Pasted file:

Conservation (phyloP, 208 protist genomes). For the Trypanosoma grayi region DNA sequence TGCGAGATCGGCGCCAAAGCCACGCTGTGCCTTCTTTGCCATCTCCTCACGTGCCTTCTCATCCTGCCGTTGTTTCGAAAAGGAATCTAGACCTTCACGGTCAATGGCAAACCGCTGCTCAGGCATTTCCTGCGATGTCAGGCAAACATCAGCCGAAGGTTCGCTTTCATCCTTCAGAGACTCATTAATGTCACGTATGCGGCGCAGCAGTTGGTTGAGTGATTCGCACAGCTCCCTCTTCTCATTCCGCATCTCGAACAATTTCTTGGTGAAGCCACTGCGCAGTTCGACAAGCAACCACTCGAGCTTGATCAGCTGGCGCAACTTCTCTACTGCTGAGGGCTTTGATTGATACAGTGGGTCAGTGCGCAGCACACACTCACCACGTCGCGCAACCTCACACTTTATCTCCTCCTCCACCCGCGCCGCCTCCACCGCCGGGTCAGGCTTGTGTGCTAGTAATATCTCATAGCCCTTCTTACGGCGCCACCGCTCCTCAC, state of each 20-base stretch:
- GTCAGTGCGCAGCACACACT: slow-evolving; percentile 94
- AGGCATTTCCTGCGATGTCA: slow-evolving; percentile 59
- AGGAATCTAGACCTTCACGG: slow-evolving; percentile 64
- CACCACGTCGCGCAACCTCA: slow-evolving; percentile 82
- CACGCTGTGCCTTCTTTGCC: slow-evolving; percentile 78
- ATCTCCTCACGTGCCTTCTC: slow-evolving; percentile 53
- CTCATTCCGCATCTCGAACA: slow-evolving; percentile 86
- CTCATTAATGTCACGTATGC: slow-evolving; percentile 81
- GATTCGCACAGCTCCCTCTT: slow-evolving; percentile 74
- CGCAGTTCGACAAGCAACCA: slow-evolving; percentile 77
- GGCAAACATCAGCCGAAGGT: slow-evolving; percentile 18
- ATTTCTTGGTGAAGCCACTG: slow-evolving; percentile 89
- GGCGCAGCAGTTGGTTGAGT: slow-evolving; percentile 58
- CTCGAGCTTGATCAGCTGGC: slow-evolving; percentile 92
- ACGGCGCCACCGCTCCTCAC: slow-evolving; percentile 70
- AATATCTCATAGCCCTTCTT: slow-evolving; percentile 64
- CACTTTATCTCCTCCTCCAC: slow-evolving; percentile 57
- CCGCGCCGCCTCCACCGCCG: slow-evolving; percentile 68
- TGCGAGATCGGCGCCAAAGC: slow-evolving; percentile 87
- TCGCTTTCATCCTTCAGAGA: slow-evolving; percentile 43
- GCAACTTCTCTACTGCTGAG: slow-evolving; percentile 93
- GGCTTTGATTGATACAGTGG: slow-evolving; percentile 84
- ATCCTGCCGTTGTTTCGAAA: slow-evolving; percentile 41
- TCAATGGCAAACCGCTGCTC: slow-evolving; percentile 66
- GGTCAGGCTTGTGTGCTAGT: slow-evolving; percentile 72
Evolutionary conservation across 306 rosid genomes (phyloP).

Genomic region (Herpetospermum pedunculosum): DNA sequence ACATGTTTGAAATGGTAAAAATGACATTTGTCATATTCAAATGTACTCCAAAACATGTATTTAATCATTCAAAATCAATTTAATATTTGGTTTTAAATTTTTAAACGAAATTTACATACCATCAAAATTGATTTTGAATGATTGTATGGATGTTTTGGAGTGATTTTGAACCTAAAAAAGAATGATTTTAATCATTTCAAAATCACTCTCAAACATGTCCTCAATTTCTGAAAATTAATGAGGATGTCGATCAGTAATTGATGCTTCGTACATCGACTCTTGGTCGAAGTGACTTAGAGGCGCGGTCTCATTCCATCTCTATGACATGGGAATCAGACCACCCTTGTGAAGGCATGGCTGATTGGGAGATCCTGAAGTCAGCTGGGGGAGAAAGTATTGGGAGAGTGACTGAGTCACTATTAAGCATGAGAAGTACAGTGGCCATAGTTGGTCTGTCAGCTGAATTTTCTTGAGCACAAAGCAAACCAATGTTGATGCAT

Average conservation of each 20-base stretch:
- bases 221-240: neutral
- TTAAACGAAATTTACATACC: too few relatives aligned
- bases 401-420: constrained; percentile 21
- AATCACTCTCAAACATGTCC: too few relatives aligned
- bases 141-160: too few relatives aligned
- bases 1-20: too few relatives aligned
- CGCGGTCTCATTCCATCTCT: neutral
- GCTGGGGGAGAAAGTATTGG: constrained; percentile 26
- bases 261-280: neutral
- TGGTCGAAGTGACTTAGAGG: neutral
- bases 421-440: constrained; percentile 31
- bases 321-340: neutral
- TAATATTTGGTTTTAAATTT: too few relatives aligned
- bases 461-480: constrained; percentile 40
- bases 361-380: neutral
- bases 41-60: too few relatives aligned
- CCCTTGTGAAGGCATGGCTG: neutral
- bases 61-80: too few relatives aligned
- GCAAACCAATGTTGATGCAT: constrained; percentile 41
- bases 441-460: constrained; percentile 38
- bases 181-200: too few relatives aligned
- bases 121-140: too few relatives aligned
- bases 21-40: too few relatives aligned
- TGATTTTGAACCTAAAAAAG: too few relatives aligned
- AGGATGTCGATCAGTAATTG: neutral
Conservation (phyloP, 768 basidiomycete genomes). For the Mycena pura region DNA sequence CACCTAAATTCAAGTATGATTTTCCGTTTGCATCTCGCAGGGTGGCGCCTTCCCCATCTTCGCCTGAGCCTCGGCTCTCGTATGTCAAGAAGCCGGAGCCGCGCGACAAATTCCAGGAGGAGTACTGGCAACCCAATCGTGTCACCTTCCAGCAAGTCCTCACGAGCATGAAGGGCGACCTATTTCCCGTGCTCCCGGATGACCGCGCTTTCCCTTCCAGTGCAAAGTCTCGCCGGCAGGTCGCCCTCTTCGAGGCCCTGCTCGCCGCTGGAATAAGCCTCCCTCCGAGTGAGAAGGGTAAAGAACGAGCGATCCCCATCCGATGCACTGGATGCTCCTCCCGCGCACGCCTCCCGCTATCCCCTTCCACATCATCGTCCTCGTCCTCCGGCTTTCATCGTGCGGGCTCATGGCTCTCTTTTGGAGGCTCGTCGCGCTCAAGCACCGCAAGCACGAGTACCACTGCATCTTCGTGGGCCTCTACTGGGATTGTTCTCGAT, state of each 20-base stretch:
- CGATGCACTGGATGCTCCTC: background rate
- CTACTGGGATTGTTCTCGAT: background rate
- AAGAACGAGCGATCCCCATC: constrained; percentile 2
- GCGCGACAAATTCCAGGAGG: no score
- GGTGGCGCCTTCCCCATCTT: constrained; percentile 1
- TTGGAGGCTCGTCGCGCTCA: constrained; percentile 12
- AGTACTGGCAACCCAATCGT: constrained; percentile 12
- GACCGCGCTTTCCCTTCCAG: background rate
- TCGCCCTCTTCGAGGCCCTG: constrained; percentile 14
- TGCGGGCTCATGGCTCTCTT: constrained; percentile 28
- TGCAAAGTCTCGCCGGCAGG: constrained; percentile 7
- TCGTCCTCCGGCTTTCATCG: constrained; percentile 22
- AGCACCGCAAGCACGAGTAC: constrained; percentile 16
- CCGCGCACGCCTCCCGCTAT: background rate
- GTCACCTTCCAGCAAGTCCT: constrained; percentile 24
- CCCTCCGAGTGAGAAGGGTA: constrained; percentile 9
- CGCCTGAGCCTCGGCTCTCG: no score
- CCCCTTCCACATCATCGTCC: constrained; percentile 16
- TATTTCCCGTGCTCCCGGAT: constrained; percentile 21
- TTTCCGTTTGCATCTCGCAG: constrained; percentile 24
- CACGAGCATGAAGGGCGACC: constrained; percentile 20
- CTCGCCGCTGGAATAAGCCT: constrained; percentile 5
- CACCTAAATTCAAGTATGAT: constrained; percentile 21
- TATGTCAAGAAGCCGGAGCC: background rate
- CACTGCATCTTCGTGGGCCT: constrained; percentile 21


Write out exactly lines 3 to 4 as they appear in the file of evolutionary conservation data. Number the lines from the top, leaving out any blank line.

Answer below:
- AGGCATTTCCTGCGATGTCA: slow-evolving; percentile 59
- AGGAATCTAGACCTTCACGG: slow-evolving; percentile 64